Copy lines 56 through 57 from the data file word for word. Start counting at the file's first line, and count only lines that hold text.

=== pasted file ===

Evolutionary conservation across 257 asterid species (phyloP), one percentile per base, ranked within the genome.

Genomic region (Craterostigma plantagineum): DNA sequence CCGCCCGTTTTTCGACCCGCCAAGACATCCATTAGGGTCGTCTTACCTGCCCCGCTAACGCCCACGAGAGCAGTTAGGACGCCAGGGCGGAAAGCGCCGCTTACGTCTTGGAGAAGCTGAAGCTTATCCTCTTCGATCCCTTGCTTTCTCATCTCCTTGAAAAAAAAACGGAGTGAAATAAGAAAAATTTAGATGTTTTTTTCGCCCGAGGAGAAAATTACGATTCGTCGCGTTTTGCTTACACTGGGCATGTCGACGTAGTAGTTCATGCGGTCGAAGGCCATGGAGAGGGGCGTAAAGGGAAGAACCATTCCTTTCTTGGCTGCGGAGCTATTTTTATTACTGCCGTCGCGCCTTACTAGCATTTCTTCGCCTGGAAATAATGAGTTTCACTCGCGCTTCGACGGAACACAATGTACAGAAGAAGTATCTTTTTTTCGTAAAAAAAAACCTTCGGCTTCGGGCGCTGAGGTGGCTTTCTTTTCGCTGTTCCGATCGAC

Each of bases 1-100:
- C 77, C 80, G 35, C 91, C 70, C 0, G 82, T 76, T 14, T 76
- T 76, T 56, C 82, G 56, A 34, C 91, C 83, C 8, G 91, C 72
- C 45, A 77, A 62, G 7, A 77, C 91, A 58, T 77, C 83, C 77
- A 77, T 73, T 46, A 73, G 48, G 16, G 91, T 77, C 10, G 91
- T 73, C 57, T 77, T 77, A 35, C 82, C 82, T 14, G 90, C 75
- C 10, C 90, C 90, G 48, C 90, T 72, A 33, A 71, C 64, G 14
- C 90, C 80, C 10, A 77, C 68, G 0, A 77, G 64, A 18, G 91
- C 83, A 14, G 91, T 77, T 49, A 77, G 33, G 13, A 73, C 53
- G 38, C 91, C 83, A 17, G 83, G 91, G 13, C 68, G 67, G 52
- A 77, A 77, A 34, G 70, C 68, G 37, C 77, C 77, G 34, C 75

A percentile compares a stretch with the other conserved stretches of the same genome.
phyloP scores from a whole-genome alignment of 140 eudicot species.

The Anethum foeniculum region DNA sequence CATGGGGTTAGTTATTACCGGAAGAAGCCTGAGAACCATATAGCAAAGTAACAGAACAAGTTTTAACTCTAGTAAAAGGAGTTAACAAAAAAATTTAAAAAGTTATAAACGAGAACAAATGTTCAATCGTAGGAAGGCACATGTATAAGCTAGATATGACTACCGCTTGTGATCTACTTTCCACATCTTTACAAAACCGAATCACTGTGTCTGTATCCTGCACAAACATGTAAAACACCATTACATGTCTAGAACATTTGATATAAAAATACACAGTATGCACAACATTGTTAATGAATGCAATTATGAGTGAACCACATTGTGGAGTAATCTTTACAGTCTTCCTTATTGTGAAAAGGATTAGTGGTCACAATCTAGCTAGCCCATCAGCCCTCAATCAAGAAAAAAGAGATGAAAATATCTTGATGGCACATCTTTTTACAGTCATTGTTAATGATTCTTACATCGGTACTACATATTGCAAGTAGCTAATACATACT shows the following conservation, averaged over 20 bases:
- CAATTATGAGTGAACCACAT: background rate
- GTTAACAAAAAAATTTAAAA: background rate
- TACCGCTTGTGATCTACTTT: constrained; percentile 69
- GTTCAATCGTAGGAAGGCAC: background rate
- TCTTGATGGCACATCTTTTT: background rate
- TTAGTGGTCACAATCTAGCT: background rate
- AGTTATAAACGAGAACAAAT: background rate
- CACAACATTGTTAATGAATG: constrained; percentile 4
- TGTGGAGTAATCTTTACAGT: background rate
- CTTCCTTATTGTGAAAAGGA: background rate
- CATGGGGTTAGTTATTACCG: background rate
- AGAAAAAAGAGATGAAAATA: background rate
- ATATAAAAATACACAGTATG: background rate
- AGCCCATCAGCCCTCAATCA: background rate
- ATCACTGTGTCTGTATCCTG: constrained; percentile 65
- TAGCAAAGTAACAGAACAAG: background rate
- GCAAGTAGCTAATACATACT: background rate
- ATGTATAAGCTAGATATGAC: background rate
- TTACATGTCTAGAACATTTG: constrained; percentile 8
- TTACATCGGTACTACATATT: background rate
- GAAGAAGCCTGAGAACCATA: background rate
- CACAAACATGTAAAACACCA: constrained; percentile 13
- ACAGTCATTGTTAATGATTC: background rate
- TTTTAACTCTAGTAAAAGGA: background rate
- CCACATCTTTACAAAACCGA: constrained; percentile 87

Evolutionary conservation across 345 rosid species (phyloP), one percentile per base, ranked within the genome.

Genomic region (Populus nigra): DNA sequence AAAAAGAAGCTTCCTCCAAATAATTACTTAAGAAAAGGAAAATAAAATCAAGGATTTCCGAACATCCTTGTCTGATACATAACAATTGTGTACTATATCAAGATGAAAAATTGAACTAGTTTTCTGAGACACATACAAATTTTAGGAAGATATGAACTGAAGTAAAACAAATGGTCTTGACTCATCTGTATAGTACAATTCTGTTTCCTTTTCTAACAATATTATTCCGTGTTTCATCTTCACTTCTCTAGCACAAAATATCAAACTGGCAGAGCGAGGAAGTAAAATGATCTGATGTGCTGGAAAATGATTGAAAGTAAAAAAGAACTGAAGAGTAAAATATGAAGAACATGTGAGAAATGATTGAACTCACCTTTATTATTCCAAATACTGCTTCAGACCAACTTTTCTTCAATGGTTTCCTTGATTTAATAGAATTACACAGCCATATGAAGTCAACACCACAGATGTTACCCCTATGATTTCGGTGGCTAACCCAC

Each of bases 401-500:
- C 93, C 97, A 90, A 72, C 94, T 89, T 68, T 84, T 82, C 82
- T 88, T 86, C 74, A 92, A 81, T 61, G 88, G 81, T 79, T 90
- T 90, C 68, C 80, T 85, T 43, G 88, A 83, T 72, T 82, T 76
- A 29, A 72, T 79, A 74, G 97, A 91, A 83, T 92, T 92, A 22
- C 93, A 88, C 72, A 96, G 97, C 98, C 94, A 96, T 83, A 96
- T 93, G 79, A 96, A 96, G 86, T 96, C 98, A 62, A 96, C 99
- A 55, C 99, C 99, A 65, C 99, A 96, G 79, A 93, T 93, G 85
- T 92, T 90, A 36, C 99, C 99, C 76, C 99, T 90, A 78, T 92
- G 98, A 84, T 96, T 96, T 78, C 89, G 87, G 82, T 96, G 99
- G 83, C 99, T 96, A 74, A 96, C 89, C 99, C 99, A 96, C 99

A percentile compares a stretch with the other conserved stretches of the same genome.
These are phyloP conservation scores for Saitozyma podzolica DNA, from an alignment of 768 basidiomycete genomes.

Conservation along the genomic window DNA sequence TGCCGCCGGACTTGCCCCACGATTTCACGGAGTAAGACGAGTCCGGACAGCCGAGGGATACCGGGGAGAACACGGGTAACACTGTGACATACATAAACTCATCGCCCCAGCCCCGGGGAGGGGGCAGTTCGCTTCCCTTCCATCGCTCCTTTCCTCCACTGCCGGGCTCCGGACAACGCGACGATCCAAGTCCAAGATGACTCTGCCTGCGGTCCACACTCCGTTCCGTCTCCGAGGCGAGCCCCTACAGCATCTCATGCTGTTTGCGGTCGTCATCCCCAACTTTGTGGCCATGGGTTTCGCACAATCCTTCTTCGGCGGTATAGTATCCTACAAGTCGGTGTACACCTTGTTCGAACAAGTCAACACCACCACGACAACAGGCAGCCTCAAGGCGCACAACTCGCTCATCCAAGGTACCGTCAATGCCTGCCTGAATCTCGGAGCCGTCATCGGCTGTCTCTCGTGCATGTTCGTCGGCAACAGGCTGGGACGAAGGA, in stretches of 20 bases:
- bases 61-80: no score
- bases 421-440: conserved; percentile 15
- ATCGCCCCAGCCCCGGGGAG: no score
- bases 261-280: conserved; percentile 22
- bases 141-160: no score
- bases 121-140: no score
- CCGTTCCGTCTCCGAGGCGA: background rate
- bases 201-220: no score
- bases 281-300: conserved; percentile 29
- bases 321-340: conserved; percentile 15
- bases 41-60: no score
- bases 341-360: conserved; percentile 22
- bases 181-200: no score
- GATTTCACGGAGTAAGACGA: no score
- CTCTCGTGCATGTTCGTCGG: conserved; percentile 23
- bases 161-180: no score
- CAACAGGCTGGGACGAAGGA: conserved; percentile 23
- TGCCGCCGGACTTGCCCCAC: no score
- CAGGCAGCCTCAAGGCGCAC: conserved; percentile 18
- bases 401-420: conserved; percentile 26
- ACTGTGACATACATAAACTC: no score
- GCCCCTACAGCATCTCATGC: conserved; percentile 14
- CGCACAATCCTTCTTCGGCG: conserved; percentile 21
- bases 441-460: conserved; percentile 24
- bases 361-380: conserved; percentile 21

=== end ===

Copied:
These are phyloP conservation scores for Saitozyma podzolica DNA, from an alignment of 768 basidiomycete genomes.

Conservation along the genomic window DNA sequence TGCCGCCGGACTTGCCCCACGATTTCACGGAGTAAGACGAGTCCGGACAGCCGAGGGATACCGGGGAGAACACGGGTAACACTGTGACATACATAAACTCATCGCCCCAGCCCCGGGGAGGGGGCAGTTCGCTTCCCTTCCATCGCTCCTTTCCTCCACTGCCGGGCTCCGGACAACGCGACGATCCAAGTCCAAGATGACTCTGCCTGCGGTCCACACTCCGTTCCGTCTCCGAGGCGAGCCCCTACAGCATCTCATGCTGTTTGCGGTCGTCATCCCCAACTTTGTGGCCATGGGTTTCGCACAATCCTTCTTCGGCGGTATAGTATCCTACAAGTCGGTGTACACCTTGTTCGAACAAGTCAACACCACCACGACAACAGGCAGCCTCAAGGCGCACAACTCGCTCATCCAAGGTACCGTCAATGCCTGCCTGAATCTCGGAGCCGTCATCGGCTGTCTCTCGTGCATGTTCGTCGGCAACAGGCTGGGACGAAGGA, in stretches of 20 bases: